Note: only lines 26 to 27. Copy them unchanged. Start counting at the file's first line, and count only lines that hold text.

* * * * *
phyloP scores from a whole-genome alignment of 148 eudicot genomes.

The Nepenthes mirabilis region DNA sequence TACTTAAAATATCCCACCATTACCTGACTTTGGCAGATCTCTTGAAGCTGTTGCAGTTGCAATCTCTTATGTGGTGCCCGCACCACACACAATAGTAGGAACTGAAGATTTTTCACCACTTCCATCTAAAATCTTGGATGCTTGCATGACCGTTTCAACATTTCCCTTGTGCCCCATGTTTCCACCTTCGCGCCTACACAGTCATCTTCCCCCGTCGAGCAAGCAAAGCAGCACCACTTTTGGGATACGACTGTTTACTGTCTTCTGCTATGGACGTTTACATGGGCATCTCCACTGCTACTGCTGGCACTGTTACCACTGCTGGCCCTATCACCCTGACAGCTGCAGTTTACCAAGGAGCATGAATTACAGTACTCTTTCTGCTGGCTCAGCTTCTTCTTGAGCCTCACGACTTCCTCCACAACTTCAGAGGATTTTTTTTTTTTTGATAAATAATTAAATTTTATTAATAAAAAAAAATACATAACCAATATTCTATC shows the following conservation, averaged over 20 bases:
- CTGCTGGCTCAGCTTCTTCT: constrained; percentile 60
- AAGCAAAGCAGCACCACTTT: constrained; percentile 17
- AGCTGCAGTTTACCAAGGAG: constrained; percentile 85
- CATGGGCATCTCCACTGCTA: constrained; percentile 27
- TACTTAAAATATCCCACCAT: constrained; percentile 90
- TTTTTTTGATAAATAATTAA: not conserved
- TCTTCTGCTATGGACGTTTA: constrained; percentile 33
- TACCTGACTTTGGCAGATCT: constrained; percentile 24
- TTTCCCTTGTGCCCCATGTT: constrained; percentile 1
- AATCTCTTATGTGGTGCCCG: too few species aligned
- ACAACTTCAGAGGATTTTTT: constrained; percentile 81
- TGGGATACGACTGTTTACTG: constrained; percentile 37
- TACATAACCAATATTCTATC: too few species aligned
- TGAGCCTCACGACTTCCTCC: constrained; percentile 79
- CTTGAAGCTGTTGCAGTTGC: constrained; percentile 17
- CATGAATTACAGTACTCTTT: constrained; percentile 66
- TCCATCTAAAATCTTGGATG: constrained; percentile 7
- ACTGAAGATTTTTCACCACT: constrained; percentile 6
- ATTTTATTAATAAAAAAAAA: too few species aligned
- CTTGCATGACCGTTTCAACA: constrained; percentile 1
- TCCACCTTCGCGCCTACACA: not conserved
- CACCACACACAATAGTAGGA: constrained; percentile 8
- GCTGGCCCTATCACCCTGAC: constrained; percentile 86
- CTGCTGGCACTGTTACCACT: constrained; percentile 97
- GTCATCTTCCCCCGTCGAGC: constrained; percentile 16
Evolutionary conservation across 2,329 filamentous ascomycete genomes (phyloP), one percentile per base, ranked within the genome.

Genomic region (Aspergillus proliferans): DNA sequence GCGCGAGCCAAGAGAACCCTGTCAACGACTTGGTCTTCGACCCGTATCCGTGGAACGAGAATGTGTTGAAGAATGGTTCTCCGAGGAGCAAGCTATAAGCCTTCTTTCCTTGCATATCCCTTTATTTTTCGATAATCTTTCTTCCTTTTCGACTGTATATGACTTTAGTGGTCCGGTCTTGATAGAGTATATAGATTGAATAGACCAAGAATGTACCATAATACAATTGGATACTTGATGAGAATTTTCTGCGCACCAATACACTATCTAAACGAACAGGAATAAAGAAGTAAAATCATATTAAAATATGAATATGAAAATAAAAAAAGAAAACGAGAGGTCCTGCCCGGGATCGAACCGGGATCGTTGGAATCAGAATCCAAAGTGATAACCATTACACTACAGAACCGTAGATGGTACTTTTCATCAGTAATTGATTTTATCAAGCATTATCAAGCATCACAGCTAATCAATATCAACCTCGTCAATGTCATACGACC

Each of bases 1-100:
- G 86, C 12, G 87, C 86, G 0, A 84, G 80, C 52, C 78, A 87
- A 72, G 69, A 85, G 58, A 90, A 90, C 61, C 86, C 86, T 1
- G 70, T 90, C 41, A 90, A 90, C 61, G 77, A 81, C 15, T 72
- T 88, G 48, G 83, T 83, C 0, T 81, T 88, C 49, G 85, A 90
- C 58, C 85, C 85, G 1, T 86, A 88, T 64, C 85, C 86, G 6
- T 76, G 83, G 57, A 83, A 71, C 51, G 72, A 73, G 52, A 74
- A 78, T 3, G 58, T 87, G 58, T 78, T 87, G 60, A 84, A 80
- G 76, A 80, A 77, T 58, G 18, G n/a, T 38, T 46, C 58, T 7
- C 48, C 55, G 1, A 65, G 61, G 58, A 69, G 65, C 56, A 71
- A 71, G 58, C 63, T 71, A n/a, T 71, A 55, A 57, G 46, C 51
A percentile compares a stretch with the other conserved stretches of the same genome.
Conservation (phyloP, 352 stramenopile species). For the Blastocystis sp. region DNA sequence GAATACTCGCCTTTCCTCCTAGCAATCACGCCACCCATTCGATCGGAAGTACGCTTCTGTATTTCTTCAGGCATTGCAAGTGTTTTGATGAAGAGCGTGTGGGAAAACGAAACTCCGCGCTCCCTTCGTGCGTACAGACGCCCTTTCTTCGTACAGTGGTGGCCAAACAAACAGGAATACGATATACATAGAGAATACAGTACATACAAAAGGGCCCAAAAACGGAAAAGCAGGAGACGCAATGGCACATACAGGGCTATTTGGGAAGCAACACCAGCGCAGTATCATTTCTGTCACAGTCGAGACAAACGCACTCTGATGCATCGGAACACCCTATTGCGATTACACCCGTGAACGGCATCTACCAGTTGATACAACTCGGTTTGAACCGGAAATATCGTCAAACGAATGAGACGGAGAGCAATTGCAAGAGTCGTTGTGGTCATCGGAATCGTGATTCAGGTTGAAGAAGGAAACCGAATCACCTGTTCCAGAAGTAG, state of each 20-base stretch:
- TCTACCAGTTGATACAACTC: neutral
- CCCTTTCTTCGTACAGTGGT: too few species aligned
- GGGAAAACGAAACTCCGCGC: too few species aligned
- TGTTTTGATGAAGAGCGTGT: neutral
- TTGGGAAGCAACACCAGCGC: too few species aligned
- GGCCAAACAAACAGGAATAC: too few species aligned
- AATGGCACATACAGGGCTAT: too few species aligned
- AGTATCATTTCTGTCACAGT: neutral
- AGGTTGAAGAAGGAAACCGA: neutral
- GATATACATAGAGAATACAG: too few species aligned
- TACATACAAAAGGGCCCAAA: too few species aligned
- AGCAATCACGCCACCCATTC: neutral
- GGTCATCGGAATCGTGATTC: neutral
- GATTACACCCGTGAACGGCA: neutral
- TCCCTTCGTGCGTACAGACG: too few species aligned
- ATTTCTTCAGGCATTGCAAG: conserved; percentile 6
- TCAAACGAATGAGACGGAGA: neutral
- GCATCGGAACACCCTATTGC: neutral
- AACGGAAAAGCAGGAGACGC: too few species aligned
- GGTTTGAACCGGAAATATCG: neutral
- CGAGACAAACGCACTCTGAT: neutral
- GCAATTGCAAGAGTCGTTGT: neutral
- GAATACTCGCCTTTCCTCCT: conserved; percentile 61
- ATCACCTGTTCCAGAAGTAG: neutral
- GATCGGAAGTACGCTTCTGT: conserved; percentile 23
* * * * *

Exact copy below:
- CTGCTGGCACTGTTACCACT: constrained; percentile 97
- GTCATCTTCCCCCGTCGAGC: constrained; percentile 16